Supreme Court Rejects Town’s Attempt to Revive “Truck Beach” Dispute

March 9, 2023 – The Supreme Court, Suffolk County (Hon. Paul J. Baisley, Jr.) has dismissed two actions brought by the Town of East Hampton and Town Trustees and rejected their attempt to revisit the Courts’ prior decision to prohibit vehicles on the private beach formerly known as “Truck Beach,” in Town of East Hampton v. Seaview at Amagansett, Ltd., Index Nos. 621830/2021 & 604939/2022.   

The two new actions (which were consolidated and dismissed in one decision) stemmed from a 2009 dispute that was litigated over 13 years and resulted in a February 3, 2021 Appellate Division decision concluding that the beach at issue was privately owned (not publicly owned by the Town) and prohibiting the Town and Trustees from issuing permits allowing vehicles to drive on the beach.  In a June 30, 2022 decision, the Court found the Town in contempt of the Appellate Division’s decision.   

After the 2009 litigation had concluded, the Town and Trustees each commenced new actions in which they claimed a right to relitigate whether vehicles could still be permitted on the private beach, in spite of the Appellate Division’s prior ruling.  In the March 9, 2023 order, the Supreme Court disagreed and granted the owners’ motions to dismiss, concluding that:  “A review of the pleadings in these matters reveals that the Town and Trustees are in fact attempting to relitigate the very same issues that have been litigated in the 2009 matter for thirteen years.  Under the doctrine of res judicata, the Town and Trustees may not institute a new action in order to circumvent an unfavorable decision it received in a previous matter.”  In a further rebuke of the Town’s conduct, the Supreme Court not only dismissed the actions but enjoined the Town and Trustees from filing any more actions on the same subject “without prior court approval….”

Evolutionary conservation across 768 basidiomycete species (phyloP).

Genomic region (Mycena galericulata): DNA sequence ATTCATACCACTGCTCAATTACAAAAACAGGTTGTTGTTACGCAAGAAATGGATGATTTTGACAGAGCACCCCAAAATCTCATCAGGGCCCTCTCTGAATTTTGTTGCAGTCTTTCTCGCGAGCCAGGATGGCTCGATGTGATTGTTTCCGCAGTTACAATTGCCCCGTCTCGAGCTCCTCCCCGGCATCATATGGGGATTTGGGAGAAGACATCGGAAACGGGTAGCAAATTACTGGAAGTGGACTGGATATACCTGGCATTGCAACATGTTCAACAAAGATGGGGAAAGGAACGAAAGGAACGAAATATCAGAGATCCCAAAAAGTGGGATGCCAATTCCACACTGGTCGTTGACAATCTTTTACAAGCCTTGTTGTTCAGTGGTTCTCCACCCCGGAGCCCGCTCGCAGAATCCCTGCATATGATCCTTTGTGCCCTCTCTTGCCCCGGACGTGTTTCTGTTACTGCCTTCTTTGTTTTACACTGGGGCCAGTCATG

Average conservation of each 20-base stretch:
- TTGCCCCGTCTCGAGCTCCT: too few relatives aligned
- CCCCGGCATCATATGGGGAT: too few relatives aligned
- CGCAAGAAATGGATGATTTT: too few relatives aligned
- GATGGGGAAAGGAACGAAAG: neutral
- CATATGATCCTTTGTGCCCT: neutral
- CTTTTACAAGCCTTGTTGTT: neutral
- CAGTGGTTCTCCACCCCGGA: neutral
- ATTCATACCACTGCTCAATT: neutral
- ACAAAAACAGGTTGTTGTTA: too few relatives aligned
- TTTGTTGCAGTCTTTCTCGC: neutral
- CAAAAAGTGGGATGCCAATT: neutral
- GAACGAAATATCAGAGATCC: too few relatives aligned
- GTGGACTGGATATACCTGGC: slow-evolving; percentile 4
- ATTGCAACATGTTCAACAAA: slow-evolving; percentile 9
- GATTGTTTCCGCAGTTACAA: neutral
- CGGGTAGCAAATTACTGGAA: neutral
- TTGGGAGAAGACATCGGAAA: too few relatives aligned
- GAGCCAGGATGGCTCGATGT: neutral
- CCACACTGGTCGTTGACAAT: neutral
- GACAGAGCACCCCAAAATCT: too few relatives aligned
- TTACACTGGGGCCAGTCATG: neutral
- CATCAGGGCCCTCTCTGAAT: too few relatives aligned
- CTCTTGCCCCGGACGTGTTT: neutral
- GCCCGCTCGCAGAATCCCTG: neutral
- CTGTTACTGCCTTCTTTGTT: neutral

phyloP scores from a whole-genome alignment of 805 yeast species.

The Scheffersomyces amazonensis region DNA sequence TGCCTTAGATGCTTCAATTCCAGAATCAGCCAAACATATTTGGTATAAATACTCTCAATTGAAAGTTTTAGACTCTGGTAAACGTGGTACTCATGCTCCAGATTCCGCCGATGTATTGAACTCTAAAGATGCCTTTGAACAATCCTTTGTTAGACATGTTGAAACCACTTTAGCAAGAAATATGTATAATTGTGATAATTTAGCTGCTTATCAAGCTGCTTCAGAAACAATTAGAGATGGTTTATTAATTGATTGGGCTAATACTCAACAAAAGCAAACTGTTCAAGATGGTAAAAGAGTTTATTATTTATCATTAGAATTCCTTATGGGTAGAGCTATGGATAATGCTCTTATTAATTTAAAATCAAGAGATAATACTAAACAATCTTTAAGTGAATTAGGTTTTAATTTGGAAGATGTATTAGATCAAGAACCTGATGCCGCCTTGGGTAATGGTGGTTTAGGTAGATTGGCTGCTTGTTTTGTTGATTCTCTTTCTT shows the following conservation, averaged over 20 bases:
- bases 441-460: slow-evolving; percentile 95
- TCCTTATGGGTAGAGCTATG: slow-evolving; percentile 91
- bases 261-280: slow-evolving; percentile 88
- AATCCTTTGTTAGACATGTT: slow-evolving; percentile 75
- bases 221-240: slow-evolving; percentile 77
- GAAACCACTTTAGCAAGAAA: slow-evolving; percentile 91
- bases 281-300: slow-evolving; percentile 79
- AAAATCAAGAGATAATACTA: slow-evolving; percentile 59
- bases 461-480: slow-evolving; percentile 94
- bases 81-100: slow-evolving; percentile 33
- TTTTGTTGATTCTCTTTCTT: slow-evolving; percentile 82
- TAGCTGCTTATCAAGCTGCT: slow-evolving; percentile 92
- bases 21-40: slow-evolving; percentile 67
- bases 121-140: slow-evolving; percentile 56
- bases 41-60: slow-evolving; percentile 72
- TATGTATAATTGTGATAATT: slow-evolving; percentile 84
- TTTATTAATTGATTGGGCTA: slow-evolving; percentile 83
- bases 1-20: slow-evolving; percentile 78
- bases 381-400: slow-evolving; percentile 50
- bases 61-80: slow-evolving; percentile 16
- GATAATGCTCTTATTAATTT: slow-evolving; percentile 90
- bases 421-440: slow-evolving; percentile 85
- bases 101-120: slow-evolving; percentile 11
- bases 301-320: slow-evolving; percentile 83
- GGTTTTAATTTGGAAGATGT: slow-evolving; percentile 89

Esseks, Hefter, Angel, Di Talia & Pasca represented four homeowner associations throughout the 2009 litigation, the contempt proceedings, and in the new actions.